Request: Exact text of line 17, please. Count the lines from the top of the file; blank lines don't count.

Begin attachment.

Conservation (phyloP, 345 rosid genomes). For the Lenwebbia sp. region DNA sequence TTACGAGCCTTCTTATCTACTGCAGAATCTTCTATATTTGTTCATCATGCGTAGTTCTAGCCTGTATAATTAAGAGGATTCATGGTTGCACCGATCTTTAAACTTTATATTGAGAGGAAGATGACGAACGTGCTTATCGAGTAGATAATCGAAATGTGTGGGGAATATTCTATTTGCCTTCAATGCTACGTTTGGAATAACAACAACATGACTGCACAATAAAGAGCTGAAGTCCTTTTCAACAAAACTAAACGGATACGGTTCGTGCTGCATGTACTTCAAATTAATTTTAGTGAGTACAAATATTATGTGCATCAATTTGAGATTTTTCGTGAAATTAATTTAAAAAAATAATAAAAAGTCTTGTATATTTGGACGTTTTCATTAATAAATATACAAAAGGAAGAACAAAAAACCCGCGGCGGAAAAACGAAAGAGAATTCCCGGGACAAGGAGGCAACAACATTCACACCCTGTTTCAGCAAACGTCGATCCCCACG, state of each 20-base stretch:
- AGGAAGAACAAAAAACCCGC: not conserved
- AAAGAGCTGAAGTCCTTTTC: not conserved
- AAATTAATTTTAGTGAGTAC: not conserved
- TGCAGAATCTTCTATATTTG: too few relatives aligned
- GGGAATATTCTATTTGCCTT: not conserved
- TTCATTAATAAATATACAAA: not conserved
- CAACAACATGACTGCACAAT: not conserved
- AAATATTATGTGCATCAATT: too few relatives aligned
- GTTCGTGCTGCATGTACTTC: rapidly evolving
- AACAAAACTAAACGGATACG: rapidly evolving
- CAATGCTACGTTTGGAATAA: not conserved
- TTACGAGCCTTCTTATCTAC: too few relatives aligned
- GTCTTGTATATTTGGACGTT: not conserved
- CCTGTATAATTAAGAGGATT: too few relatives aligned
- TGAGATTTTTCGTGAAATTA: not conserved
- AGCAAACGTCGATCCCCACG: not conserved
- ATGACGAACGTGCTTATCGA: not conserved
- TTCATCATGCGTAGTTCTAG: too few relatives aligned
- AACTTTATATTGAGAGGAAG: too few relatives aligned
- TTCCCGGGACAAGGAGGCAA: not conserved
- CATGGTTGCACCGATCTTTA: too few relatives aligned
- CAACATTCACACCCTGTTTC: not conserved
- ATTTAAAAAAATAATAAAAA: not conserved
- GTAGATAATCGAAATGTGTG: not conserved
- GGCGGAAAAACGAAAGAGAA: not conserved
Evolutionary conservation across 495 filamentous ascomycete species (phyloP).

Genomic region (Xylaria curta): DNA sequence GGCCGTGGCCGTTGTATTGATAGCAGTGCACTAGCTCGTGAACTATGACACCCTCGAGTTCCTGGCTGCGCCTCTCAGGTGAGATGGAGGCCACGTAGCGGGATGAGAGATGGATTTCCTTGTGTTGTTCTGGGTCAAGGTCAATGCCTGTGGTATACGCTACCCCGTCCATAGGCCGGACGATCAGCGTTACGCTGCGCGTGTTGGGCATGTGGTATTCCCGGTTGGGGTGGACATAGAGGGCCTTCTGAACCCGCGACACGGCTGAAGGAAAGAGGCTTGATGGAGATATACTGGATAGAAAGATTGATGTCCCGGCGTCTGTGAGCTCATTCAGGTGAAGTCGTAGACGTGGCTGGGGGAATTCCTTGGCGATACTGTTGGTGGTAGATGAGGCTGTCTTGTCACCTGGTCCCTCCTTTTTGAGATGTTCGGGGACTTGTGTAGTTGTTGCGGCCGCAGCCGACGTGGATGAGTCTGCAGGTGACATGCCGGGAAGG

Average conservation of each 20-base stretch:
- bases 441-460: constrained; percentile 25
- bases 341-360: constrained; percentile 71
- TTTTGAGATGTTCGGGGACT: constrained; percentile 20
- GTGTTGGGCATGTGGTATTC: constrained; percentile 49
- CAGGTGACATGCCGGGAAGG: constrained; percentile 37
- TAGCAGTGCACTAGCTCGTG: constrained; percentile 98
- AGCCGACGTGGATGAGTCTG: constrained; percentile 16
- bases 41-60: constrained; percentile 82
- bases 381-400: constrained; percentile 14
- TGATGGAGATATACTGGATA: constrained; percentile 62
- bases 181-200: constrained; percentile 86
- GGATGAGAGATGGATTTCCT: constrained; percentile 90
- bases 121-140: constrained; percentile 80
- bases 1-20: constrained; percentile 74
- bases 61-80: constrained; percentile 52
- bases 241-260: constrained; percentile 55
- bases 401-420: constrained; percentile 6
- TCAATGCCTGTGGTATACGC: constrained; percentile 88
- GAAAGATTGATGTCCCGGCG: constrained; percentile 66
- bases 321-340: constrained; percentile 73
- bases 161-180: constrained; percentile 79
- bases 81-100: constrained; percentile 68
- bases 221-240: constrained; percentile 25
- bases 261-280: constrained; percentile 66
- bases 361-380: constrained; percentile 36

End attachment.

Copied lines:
- AGCAAACGTCGATCCCCACG: not conserved